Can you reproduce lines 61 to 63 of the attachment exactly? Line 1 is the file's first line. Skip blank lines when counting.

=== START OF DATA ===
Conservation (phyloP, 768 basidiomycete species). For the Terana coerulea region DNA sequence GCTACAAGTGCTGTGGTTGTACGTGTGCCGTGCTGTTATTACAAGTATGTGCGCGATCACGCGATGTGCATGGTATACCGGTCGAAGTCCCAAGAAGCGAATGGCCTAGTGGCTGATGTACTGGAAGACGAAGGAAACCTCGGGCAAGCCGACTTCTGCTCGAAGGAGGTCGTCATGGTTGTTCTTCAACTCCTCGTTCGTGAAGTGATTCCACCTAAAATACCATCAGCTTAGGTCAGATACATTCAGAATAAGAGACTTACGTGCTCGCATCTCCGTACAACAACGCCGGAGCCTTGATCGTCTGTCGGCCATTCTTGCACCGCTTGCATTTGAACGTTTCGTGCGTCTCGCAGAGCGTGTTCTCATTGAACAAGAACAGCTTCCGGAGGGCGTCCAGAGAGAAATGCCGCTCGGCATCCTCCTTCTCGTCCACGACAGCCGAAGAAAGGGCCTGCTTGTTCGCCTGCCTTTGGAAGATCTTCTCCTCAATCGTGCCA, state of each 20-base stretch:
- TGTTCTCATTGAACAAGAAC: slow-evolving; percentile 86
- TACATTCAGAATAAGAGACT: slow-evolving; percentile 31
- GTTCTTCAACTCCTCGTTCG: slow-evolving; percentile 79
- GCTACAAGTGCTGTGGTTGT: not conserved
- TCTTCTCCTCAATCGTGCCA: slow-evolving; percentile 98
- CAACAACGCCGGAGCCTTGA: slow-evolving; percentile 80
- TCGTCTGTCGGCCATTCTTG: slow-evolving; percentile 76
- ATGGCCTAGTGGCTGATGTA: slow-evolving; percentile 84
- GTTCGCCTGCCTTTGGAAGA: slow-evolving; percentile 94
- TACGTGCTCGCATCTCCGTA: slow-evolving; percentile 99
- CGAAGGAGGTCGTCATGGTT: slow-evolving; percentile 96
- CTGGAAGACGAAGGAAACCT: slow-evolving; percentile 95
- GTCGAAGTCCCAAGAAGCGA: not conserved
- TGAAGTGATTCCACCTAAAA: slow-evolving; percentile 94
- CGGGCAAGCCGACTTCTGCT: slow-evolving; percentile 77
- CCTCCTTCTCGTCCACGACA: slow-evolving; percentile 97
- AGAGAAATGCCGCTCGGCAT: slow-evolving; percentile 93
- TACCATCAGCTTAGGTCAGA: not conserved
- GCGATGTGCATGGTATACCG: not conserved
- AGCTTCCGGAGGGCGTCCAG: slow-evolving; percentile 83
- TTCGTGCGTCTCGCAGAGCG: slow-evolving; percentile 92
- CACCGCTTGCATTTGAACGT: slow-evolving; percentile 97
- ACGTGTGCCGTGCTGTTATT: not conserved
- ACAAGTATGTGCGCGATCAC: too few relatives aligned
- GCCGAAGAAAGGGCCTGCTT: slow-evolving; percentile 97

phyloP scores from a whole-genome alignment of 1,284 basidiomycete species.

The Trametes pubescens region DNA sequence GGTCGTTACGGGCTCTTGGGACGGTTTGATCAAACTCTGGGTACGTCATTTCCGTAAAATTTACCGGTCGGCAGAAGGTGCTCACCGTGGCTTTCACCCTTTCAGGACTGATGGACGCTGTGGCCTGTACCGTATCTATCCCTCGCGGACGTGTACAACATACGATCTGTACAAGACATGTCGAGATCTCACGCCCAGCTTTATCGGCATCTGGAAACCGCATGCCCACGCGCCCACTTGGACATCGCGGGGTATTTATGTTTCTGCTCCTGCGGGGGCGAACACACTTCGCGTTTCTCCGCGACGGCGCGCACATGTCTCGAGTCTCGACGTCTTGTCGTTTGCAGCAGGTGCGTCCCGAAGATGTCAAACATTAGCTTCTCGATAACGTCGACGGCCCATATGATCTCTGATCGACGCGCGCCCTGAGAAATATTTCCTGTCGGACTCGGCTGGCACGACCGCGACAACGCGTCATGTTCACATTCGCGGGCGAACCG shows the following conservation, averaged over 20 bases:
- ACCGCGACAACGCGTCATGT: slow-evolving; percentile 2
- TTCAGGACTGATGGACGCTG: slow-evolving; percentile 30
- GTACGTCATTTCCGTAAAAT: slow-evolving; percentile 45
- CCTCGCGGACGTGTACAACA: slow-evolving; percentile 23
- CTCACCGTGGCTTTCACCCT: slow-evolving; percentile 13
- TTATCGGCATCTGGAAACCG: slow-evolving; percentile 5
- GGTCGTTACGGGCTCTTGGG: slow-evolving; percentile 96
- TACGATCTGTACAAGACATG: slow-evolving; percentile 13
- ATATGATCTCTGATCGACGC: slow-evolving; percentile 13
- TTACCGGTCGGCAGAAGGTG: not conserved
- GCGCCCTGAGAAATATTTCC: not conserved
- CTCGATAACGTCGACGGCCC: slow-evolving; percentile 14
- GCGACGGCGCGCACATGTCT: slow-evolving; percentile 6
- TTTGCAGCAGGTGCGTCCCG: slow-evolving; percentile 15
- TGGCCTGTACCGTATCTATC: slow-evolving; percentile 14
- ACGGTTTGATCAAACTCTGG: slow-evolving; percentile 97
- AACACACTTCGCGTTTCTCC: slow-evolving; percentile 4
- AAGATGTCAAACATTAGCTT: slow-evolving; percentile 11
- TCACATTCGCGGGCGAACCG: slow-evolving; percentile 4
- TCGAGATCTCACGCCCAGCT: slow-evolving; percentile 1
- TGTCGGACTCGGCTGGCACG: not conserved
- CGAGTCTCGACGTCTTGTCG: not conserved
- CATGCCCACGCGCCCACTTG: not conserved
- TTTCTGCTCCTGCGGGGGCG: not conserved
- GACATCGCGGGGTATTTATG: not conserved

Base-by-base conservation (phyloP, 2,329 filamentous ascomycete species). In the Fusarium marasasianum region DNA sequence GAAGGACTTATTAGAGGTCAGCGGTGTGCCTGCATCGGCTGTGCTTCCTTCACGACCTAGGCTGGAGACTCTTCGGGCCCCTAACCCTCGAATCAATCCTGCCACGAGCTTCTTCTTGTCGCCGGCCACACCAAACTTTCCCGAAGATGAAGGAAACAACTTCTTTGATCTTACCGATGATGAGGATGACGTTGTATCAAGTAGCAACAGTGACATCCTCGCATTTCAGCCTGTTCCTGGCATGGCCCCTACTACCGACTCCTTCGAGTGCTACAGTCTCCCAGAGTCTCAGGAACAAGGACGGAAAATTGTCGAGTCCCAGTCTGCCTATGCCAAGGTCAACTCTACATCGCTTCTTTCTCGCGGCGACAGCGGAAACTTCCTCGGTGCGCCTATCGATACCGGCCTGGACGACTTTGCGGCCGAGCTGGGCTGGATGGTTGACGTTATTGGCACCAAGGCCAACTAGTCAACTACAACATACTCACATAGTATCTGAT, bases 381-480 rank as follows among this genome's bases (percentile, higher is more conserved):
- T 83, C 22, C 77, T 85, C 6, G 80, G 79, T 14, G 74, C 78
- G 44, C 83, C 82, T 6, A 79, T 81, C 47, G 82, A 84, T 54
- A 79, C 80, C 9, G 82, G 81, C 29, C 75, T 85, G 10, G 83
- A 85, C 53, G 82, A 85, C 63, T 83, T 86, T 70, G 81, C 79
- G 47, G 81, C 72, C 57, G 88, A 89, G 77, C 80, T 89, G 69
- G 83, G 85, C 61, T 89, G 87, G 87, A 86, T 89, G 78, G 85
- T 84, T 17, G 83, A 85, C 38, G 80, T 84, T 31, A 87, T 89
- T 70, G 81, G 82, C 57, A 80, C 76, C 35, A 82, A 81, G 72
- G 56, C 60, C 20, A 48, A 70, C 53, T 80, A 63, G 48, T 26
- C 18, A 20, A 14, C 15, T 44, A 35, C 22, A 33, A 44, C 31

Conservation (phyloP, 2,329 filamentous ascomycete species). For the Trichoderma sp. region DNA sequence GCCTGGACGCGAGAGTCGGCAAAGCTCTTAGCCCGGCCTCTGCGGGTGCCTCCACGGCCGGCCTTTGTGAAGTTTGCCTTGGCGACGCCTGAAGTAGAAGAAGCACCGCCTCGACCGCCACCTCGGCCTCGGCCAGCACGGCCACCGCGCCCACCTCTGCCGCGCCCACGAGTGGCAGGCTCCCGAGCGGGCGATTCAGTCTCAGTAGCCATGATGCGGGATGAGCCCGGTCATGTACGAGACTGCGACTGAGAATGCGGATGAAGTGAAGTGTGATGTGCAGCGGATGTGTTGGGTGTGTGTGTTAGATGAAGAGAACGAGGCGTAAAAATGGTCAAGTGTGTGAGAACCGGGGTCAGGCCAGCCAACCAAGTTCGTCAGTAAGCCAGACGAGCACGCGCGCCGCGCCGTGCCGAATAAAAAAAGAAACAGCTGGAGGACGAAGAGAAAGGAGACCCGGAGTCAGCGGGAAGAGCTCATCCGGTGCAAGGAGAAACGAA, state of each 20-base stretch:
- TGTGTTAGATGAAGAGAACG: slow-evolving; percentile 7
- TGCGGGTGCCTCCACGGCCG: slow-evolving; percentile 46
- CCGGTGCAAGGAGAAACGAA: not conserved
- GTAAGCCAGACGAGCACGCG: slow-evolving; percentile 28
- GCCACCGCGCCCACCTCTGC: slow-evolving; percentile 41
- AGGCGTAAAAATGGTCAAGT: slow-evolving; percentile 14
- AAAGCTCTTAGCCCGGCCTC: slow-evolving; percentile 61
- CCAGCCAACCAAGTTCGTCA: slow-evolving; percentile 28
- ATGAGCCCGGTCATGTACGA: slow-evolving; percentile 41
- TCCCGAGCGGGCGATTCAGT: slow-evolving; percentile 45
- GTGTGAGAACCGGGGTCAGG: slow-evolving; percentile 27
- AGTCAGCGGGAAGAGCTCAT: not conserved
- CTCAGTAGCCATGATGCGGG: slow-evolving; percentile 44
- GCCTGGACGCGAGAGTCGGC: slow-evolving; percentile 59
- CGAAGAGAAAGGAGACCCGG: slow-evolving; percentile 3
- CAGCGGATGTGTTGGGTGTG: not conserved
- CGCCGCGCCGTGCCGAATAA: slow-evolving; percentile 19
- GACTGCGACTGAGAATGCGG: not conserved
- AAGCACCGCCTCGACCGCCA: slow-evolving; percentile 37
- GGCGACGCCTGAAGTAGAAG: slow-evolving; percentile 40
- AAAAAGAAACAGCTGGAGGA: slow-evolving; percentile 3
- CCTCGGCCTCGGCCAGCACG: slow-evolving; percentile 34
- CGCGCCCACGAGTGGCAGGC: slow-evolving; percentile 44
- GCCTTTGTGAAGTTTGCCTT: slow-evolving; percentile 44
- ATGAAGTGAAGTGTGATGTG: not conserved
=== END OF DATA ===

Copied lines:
- T 84, T 17, G 83, A 85, C 38, G 80, T 84, T 31, A 87, T 89
- T 70, G 81, G 82, C 57, A 80, C 76, C 35, A 82, A 81, G 72
- G 56, C 60, C 20, A 48, A 70, C 53, T 80, A 63, G 48, T 26